2 veterans in Ga. appeals court runoff today

ATLANTA - The two candidates remaining in the six-person race for an open seat on the Court of Appeals already know their way around the Atlanta courthouse.

Toni Davis worked there 14 years as a staff attorney for the Supreme Court, and her opponent Chris McFadden has spent so much time there arguing cases before the Court of Appeals that he co-authored a book on its procedures. Now voters must choose between them.

Their colleagues who know their work offered their opinions in a survey for the State Bar of Georgia. Of the 751 who said they knew Davis, 43 percent judged her "well qualified" to sit on the appellate bench, but of the 1,884 who knew McFadden, 60 percent gave him the top grade.

Of course, lawyers won't be the only ones deciding the outcome since any registered voter can participate in the Nov. 30 runoff, even those who didn't vote Nov. 2. Other groups are also weighing in, such as the Georgia Chamber of Commerce that is siding with McFadden and the new group Georgia Women Vote started by Democratic blogger Amy Morton that is supporting Davis.

For her part, Davis says she doesn't vote based on a candidate's sex, race or religion and wouldn't expect voters to. As a judge, she is only interested in bringing her legal logic to her view of cases, not represent some group on the bench.

"I am not looking to bring any feminine qualities to the court," she said.

She was an English major who discovered in her first year of teaching handicapped students that she was more cut out helping people as a lawyer. She likes the solitary research and scholarship involved in weighing legal questions.

"I am truly a nerd," she joked.

Since leaving her job at the Supreme Court, she's been in private practice with a small firm where most cases are for clients wanting to file lawsuits, and most settle before going to trial. Of the three or four each year that go to trial, she handles the appeals.

McFadden worked almost exclusively with appeals for the last 25 years on a variety of cases - civil, criminal and domestic. Since his book was first published in 1996, he has received a lot of calls from other lawyers seeking advice on their appellate cases.

"I have been told by the DeKalb County Courthouse that it is the most stolen book in the law library," he said.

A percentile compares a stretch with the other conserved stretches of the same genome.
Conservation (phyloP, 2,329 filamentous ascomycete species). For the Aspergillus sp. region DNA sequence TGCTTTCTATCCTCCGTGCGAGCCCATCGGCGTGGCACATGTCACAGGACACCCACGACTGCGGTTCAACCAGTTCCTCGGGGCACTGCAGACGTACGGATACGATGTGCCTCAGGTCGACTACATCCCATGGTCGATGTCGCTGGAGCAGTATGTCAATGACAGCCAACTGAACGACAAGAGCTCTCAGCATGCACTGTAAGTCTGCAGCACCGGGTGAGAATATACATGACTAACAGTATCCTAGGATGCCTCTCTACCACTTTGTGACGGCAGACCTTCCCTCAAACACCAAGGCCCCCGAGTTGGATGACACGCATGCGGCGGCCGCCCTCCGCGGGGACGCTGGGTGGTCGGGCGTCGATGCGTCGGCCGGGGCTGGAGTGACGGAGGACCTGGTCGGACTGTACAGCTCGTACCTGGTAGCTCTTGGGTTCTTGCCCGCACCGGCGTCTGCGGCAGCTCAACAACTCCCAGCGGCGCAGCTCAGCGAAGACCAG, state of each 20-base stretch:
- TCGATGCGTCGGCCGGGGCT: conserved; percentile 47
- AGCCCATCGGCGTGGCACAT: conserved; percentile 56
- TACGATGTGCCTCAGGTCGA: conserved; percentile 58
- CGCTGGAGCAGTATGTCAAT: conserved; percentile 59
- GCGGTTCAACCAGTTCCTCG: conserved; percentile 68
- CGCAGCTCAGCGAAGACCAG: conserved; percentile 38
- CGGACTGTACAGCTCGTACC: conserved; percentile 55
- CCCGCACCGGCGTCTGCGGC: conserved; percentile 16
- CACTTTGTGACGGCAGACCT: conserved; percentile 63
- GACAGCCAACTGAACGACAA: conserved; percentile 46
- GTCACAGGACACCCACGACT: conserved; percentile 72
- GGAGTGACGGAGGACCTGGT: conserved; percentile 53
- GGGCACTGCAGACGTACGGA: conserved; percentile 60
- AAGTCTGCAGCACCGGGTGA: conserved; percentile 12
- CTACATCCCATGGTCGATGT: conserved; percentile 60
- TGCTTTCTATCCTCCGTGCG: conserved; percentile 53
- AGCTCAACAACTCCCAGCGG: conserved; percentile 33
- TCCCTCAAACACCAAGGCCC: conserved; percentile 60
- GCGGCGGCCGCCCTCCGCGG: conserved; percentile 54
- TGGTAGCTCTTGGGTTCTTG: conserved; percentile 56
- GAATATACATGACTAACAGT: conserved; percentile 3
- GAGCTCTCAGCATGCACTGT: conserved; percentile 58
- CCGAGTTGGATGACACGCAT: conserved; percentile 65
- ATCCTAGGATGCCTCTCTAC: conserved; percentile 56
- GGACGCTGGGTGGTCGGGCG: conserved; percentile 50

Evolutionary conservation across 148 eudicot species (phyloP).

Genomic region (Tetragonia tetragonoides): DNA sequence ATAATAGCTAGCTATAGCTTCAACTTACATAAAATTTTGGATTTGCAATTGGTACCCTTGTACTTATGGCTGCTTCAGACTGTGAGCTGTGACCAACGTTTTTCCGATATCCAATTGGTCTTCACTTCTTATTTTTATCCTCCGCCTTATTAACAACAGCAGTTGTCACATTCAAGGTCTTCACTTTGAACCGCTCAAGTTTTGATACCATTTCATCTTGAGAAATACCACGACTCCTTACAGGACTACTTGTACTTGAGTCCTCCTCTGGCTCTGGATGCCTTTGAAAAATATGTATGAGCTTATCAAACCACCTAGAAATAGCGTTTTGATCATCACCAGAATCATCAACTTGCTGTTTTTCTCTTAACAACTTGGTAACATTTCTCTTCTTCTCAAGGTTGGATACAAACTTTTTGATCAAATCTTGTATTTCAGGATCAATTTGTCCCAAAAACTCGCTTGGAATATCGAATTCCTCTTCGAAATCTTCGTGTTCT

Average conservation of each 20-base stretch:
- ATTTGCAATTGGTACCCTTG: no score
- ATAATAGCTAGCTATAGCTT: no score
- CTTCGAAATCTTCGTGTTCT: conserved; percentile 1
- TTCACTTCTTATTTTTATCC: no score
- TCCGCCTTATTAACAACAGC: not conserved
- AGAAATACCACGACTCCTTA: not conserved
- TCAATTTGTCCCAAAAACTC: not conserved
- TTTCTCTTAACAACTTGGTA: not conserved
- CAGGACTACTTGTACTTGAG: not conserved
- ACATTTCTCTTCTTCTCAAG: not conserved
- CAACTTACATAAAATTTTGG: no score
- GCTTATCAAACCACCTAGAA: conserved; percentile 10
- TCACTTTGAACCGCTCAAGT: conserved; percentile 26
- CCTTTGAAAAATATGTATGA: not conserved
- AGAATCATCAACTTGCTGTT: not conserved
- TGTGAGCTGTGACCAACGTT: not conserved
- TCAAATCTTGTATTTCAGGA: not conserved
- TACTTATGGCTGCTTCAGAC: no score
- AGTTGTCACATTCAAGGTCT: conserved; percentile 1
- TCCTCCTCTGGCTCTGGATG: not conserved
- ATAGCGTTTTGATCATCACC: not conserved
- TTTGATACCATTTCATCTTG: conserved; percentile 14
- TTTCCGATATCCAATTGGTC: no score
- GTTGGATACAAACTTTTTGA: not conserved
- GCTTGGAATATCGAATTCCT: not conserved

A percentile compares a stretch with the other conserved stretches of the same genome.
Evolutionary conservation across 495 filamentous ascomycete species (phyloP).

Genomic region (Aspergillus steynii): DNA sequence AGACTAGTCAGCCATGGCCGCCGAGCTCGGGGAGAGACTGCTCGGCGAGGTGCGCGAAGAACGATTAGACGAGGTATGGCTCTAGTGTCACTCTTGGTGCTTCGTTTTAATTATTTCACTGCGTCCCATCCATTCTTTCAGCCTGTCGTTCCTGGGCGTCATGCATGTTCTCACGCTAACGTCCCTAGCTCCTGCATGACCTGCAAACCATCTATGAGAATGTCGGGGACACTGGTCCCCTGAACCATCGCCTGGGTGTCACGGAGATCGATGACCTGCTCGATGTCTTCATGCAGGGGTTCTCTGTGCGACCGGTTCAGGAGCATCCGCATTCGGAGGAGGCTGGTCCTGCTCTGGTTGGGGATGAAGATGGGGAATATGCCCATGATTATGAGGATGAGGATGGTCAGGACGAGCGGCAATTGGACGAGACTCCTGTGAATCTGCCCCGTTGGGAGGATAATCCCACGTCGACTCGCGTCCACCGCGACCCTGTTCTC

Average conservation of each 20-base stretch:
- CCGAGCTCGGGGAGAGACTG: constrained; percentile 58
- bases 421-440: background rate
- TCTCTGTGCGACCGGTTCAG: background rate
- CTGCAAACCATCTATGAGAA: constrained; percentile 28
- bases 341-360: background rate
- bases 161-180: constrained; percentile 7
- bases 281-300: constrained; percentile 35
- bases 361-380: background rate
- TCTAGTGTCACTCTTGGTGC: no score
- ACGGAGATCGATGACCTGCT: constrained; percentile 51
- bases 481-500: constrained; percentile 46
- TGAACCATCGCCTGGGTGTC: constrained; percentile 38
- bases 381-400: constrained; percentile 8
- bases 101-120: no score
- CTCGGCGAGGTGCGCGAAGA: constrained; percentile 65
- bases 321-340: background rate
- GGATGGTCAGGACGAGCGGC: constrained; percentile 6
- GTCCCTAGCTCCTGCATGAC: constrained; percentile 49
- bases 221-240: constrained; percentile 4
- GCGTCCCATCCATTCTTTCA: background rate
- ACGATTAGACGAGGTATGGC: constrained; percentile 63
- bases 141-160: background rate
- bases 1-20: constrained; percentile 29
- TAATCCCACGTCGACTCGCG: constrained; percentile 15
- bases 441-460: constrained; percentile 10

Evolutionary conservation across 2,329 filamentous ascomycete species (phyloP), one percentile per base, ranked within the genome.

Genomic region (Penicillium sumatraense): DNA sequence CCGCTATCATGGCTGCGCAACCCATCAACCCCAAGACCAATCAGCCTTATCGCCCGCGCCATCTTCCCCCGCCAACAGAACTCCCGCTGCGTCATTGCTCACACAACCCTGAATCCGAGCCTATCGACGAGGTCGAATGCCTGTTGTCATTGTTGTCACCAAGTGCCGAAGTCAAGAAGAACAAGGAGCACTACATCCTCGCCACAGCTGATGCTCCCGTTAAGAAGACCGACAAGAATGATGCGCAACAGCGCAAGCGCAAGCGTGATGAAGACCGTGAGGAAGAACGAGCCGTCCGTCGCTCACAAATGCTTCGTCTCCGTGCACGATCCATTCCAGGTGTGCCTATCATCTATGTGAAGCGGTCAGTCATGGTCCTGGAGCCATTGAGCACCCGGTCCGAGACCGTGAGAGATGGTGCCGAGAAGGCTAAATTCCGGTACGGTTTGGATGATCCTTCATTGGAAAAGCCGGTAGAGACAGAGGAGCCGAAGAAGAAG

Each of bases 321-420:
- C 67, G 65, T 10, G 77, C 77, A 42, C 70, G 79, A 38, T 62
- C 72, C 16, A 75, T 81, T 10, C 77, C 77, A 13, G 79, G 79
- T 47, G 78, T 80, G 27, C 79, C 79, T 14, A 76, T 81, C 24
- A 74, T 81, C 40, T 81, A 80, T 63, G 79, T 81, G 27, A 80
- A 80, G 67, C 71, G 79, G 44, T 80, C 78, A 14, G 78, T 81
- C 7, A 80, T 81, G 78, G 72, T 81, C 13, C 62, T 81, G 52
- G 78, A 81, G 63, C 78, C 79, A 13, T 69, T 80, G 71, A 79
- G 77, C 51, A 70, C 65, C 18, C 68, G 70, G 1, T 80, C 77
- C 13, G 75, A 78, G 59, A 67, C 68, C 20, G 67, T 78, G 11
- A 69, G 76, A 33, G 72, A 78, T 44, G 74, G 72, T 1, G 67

Beyond the book, he has worked with other lawyers to craft both part of the law and a rule that governs appeals.

"I have been working for many, many years to help the Court of Appeals be more effective and work in a more efficient way," he said.

He ran in 2008 and came in fourth. His practice is in Decatur, but he lives in Griffin since his wife is a professor at nearby Gordon College.

Like Davis, McFadden declines to state an opinion on types of cases, vowing instead to keep an open mind and to judge each according to the facts and the law.

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justus4 11/30/10 - 12:42 pm
Here is the problem: Minority

Here is the problem: Minority citizens are NOT properly represented on the Court of Appeals and nothing will change for the next fifty years. U can count the minorities in this bunch on one hand and nobody seems to comprehend the damage that does to their credibility. So, U got a majority of citizens locked in private jails, who are ethnic minorities, but the individuals who put them there are non-minorities. The recently retired Supreme Court Justice who spoke on CBS's 60 Minutes (11/28/2010) who reversed himself on the death penalty, clearly stated that "racism" plays a vital role in determining who gets killed and caused him to change positions. So everyones knows the Truth, but nothing gets done to correct the problem. And listen to this from the article, "...to keep an open mind and to judge each according to the facts and the law." In view of the retiring Justice's beliefs, that statement rings extremely hollow.

Austin Rhodes
Austin Rhodes 11/30/10 - 04:38 pm
I may have to agree that race

I may have to agree that race plays a role in death penalty cases in Georgia these days.

Brian Nichols is alive today because of jury nullification.

The man who executed courtroom personnel with the stolen gun of a beaten down jailkeeper, in front of dozens of witnesses. He also killed a Federal agent as he ran to elude capture.
He was allowed to live, NO DEATH PENALTY...because he is black.

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